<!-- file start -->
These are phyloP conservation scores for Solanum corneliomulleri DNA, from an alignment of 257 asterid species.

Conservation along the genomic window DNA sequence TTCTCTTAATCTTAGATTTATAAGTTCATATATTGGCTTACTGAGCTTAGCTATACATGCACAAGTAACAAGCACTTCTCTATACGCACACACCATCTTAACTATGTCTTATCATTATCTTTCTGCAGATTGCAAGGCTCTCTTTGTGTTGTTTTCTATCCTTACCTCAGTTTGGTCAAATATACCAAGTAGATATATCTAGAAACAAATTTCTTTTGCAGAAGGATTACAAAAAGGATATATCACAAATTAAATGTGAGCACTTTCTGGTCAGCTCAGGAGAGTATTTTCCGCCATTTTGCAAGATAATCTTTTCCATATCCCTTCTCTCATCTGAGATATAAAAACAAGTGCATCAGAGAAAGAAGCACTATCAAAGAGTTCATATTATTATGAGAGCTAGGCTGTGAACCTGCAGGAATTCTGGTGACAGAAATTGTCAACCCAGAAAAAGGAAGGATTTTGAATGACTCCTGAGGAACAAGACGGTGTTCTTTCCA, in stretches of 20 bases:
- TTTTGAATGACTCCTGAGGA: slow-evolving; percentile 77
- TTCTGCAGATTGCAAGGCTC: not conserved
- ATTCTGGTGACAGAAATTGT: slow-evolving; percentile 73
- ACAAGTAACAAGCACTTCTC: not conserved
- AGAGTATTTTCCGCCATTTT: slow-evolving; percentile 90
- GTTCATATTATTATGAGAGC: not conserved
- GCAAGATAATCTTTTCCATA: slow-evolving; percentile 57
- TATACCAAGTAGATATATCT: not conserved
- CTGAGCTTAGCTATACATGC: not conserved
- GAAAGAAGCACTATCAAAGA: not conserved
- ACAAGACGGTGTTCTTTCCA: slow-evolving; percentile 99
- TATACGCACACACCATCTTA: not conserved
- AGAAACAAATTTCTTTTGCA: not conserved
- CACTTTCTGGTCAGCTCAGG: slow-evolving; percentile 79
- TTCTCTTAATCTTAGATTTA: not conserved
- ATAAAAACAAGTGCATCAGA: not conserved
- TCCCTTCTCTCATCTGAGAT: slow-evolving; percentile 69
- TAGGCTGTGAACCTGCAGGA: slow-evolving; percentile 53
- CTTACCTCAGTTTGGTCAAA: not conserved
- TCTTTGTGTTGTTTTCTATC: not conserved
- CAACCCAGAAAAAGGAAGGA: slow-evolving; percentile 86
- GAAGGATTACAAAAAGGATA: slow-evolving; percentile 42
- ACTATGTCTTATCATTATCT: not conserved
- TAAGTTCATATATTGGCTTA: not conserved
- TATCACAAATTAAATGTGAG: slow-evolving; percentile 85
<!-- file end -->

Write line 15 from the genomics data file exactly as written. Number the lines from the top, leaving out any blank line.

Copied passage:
- AGAAACAAATTTCTTTTGCA: not conserved